Iterative Development

I’ve been putting together a Document Management solution on top of SharePoint (yes that’s right folks, SharePoint isn’t a Enterprise Document Management system without some development so please don’t fall into that trap). I’ve built various Content Types (with Document Templates and Document Information Panels), Custom Fields Types and Custom Fields with all sorts of inheritance and furthermore created ListTemplate’s to package instances up.

One thing I have found even in development is that deploying new versions of your scripted Solution packages is not straight forward. An example of this is typically you don’t sit there and churn up your manifest file and schema files for all your lists and he-presto it all works first go when you deploy the solution – so you work iteratively one thing at a time to make finding the cause of the vague errors easier.


If you have scripted up your ContentType up and deploy this once and it’s all happy, then go back and add further elements to your manifest and some tweaks to your ContentType and “redeploy” this again (deactivate, delete, add, activate). You will notice that these changes are not taken on IF the ContentType was in use in a SharePoint List. So biggest hint, is when developing and deploying new versions…make sure you have full clean up scripts…otherwise you’ll end up in a mess!

Change Sets

The other concern around this is obviously you can’t simply clean up what’s in your Production environment when you want to release the next version of your application. This seems to be the big show stopper for our team to date…what do you do? As motioned above you can:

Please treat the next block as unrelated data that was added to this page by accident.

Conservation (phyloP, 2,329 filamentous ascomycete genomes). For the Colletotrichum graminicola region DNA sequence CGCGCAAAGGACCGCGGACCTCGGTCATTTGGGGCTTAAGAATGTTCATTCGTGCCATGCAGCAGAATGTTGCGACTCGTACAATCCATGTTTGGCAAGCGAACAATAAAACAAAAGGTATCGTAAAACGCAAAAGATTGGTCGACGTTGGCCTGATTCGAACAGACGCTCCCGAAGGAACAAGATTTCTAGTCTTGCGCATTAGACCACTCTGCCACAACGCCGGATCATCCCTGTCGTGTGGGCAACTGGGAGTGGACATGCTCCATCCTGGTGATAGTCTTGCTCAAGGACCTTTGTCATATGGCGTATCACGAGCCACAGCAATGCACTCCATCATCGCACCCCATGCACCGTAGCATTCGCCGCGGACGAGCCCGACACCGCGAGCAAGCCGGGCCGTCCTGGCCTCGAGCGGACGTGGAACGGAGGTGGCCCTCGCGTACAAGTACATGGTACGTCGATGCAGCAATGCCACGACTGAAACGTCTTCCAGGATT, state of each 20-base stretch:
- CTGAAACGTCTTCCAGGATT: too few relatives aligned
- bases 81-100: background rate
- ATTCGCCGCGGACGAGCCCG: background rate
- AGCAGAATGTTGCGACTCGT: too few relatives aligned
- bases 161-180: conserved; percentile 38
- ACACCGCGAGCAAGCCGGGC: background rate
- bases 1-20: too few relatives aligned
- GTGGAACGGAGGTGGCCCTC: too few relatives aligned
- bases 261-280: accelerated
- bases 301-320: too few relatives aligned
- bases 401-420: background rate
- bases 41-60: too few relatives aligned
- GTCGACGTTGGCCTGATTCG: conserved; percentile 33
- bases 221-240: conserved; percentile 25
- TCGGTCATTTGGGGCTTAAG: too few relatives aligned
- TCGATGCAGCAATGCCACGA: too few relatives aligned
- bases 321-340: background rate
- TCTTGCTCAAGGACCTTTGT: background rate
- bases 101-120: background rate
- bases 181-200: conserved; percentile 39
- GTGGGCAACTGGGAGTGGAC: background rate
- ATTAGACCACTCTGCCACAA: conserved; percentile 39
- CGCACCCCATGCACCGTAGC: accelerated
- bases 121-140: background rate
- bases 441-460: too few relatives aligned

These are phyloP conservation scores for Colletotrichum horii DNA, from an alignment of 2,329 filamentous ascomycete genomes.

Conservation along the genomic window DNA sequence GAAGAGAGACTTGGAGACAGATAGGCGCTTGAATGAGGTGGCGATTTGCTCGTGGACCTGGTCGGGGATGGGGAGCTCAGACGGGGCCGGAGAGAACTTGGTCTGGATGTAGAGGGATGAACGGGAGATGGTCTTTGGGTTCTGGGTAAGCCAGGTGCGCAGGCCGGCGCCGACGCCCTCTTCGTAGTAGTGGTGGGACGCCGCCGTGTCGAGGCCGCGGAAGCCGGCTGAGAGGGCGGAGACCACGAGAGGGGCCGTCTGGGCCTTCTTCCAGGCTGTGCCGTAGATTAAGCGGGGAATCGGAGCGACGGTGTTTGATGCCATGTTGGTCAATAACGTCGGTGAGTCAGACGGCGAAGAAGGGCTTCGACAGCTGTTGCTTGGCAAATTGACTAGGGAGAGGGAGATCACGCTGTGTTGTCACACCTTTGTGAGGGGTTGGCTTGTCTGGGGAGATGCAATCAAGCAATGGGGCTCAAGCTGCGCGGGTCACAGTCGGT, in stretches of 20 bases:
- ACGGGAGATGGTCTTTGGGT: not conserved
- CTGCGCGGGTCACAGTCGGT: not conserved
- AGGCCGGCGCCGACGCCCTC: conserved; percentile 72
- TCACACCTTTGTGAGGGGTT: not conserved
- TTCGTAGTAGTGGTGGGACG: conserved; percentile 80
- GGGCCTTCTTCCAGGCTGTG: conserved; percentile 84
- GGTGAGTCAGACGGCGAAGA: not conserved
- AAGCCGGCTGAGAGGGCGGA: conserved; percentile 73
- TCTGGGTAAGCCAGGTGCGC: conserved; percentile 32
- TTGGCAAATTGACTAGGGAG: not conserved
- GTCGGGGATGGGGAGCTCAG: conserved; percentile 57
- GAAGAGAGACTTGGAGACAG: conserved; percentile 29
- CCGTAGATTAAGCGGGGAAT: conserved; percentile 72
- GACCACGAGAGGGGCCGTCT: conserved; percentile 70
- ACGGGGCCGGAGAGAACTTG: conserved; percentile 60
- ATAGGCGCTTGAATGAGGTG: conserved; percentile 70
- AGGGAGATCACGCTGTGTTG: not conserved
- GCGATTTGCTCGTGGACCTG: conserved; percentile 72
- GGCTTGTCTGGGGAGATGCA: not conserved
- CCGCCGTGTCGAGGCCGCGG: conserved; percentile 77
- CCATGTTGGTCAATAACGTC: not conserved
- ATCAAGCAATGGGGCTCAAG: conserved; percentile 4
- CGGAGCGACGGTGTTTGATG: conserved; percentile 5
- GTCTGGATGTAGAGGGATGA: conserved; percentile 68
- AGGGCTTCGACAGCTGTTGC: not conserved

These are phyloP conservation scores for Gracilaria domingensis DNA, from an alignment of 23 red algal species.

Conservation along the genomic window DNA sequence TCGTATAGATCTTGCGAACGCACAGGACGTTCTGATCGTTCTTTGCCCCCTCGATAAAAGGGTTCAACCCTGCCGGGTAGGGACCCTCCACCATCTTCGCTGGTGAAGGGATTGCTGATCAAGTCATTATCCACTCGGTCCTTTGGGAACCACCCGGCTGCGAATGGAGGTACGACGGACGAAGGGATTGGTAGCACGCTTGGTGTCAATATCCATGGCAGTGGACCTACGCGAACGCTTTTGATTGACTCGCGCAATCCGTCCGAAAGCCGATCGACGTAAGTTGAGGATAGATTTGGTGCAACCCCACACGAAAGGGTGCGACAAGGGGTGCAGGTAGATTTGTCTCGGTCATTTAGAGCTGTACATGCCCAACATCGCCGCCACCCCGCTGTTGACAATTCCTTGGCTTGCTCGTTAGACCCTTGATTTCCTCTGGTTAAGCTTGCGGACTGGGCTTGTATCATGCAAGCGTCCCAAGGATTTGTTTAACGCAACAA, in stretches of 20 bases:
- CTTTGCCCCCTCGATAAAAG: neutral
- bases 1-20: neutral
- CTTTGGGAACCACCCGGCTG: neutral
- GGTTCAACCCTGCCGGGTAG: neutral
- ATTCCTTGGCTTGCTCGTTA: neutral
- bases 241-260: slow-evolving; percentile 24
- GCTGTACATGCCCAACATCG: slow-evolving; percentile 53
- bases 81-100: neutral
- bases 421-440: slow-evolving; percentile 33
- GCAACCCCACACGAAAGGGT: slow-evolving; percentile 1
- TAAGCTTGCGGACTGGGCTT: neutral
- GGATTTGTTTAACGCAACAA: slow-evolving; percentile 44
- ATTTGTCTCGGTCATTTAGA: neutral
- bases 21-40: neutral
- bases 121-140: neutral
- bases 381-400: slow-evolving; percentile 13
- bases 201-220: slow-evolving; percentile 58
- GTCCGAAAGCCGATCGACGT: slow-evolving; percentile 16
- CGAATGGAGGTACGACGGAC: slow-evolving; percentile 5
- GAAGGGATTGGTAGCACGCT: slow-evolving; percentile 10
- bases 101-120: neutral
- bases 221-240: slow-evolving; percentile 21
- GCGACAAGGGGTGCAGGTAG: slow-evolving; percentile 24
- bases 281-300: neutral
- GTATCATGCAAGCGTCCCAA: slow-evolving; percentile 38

1. create a copy of the existing site,
  2. deactivate the feature which cleans everything up
  3. reactivate it with the new version of the Feature
  4. copy all the SharePoint List Items from old Site version to new Site version
    1. remembering that to get the metadata, versioning, security etc. you’ll need to use API scripting OR a third party tool such as echoTechnology.

This obviously has serious overheads if you have an enormous site with say 20 lists with 2000 odd Items in each list and various versions. It also requires scripting the migration for every deployment to Production.

A simpler solution would be to do an incremental update to objects, a scenario for this would be adding a Workflow to a Content Type or switching on Versioning in a SharePoint List. So possibly you go towards scripting change sets and having new Features to move from each change sets. This in itself can get messy…I’m not even sure that SharePoint will be manageable with thousands of Features available in the Site Features collection. Then you find yourself permanently coding change set differences, rather than automatically generating schemas etc. using Solution Generator.

Continuous Integration